Groups of teachers founding charters, taking over failing schools, or simply creating different ones is a smart idea. It is worthwhile and needs much support to spread since teachers can design, implement, and administer such schools as well as if not better than policymakers hiring principals and high-paid consultants. After all, one doesn’t have to know too much history of U.S. public schools to remember that teachers ran their own schools when rural one-room schoolhouses prevailed a century and a half ago and before principals (remember the first ones were called principal-teachers). Nonetheless, there are some facts that cannot be ignored.
Second, as these teacher-run schools get established, they will be a small (but nonetheless, important )contribution to the necessary mix of schools needed to improve urban districts. Even though :Os Angeles, Detroit, and other districts have authorized teacher-run schools there are still less than 100 across the nation (of about 100,000 public schools). This is where the mouse and hippo enters the picture.
New schools including charters come from policymakers who decide that such schools can alter what usually occurs in traditional schools. Politicians and policymakers create most schools. The hippo. And teacher-run schools, the mouse, will always be small in comparison but, as in the Mike Twohy story, can be both a friend and a guide to “good” schooling.
Such teacher-led schools will mobilize many teachers (Teach for America graduates, deeply committed novices and a chunk of mid-career professionals) and parents to form democratic cooperatives (mostly charters) and run schools but fall far short of a majority of teachers–there are over 3.5 million in the U.S.–since most teachers went into teaching to teach, not to organize and govern schools.
So what? Sure, some teacher-run schools will flop. Designing new schools and running them is as complicated and risky as starting any new venture as edupreneurs say repeatedly. Failure is common. And, sure, most teachers didn’t enter teaching to run schools but to teach children and youth. So these ventures, like homeschooling and charters, will always be a small fraction of public schools.
The over-riding reason for having teachers organize and govern schools, especially in urban and rural poor districts, is that having a mix of different kinds of schools (KIPP, Green Dot, Aspire, hybrids of high-tech and traditional classrooms, magnets, cyber schools, community schools that offer wraparound services, etc.) offers diverse ways of organizing and governing schools with possibilities for teaching children differently and well.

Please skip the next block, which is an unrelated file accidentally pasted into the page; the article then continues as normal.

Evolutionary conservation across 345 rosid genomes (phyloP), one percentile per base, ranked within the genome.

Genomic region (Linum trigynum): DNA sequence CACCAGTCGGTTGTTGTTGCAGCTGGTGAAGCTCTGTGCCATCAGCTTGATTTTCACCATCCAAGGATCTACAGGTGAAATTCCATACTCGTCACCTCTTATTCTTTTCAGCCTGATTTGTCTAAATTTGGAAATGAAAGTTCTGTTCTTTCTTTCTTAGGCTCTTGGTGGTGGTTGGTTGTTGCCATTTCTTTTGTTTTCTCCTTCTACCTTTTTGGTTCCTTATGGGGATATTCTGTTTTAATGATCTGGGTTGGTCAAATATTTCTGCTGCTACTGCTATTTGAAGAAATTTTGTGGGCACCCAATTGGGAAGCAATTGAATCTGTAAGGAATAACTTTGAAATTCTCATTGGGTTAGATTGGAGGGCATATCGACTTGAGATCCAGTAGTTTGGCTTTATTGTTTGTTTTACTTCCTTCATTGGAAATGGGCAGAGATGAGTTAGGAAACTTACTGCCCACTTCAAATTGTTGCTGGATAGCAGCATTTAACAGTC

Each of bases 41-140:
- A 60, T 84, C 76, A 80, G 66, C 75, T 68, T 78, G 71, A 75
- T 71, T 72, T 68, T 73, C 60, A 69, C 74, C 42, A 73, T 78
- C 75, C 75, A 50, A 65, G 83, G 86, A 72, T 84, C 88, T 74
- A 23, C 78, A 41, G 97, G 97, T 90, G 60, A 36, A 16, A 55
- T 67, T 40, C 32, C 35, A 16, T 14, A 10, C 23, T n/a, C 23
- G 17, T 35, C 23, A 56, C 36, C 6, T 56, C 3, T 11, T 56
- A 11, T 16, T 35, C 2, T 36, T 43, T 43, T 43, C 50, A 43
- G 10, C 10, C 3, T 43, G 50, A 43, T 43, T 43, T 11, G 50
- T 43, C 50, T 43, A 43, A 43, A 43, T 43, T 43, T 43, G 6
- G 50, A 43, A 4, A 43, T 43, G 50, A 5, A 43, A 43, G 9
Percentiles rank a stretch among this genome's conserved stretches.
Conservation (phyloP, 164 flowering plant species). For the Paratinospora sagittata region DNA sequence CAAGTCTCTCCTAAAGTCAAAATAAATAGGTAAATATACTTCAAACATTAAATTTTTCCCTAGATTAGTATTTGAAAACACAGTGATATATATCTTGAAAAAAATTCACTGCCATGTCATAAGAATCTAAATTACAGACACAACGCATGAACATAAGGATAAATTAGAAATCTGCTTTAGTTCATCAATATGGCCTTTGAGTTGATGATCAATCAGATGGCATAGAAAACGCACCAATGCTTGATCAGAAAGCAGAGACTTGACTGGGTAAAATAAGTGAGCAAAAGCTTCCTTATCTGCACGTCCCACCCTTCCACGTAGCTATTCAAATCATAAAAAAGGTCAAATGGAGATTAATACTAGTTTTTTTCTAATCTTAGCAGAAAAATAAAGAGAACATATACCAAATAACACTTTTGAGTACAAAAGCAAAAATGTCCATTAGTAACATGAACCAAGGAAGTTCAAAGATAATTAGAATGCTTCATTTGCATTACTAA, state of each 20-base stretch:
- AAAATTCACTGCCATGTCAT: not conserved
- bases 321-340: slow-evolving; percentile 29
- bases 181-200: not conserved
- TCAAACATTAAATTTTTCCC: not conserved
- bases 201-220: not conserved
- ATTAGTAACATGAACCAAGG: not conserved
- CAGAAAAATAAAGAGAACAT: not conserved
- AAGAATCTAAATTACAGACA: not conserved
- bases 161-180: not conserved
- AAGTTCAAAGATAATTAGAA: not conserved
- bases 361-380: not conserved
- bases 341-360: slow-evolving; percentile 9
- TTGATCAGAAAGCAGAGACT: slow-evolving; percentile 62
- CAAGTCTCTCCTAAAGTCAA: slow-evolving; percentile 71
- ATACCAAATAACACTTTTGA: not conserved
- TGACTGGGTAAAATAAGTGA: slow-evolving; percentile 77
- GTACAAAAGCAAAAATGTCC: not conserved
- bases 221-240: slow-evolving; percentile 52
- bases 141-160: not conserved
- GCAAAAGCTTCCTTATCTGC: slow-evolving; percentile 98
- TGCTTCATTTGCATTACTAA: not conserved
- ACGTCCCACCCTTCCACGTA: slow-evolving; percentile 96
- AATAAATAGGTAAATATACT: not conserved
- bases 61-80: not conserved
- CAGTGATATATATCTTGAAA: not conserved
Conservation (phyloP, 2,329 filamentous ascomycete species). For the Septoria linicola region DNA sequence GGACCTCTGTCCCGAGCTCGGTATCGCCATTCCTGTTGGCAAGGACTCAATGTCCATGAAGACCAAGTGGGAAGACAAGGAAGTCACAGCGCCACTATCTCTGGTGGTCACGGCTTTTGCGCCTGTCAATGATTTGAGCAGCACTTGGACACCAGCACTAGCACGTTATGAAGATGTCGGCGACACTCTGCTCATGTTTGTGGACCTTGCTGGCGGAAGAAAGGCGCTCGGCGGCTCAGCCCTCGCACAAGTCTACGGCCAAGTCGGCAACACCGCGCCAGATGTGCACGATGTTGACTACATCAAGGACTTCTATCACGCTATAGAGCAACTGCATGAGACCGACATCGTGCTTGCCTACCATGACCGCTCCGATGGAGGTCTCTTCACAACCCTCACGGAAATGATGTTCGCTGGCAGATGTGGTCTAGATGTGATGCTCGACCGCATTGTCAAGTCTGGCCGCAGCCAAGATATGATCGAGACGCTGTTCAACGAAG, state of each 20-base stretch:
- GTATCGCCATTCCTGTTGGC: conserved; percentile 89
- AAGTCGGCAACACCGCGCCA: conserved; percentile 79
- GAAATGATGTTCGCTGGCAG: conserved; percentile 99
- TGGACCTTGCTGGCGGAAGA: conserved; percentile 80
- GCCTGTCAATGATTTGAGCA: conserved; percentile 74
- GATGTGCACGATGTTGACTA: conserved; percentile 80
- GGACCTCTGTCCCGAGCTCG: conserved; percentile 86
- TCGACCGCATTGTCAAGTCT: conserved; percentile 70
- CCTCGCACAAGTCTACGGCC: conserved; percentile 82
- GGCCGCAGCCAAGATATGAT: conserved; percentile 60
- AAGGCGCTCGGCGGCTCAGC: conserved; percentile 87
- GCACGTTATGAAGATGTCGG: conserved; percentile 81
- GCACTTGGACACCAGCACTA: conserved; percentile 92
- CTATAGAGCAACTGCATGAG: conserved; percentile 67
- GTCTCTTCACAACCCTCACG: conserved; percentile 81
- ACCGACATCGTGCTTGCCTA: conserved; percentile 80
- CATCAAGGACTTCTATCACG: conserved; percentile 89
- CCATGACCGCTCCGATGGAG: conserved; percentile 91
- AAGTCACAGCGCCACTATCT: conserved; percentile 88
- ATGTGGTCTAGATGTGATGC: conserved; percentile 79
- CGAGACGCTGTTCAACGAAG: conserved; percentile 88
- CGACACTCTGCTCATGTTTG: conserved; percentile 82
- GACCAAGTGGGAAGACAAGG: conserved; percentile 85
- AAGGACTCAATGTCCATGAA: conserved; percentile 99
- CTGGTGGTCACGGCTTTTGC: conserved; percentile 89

Offering a menu of choices is sensible when you do not know for sure which ways are best to get minority and low-income children to learn, achieve, and succeed in school. And, the fact remains that we do not know how to school, much less educate, the diversity of low-income children that enter public schools.
A menu of choices is democratic when different definitions of “good” schools compete with one another. To many parents and policymakers, a traditional school–a “real” one–is “good.” That is, students in each grade determined by age, one credentialed teacher in a classroom, students sitting in desks, same state curriculum, bells ending lessons, textbooks, homework, testing, and after school clubs and sports.
To other parents, a teacher-led school that organizes itself around multi-age groups with similar performance levels who work on student-generated projects that probe deeply into content and skills cam be “good.” And even other parents and teachers judge schools to be “good” that seek social justice by problem-solving and working closely with community groups. There are even other parents who see cyber-schools as “good” because each student can work at his or her pace and meet performance objectives.
Both sensible and democratic, the creation of alternative schools can (and has) become experimental laboratories for the vast majority of public schools to borrow and implement new ideas. Teacher-led schools add to the menu of potential “good” schools in the two-century old decentralized system of U.S. public schools.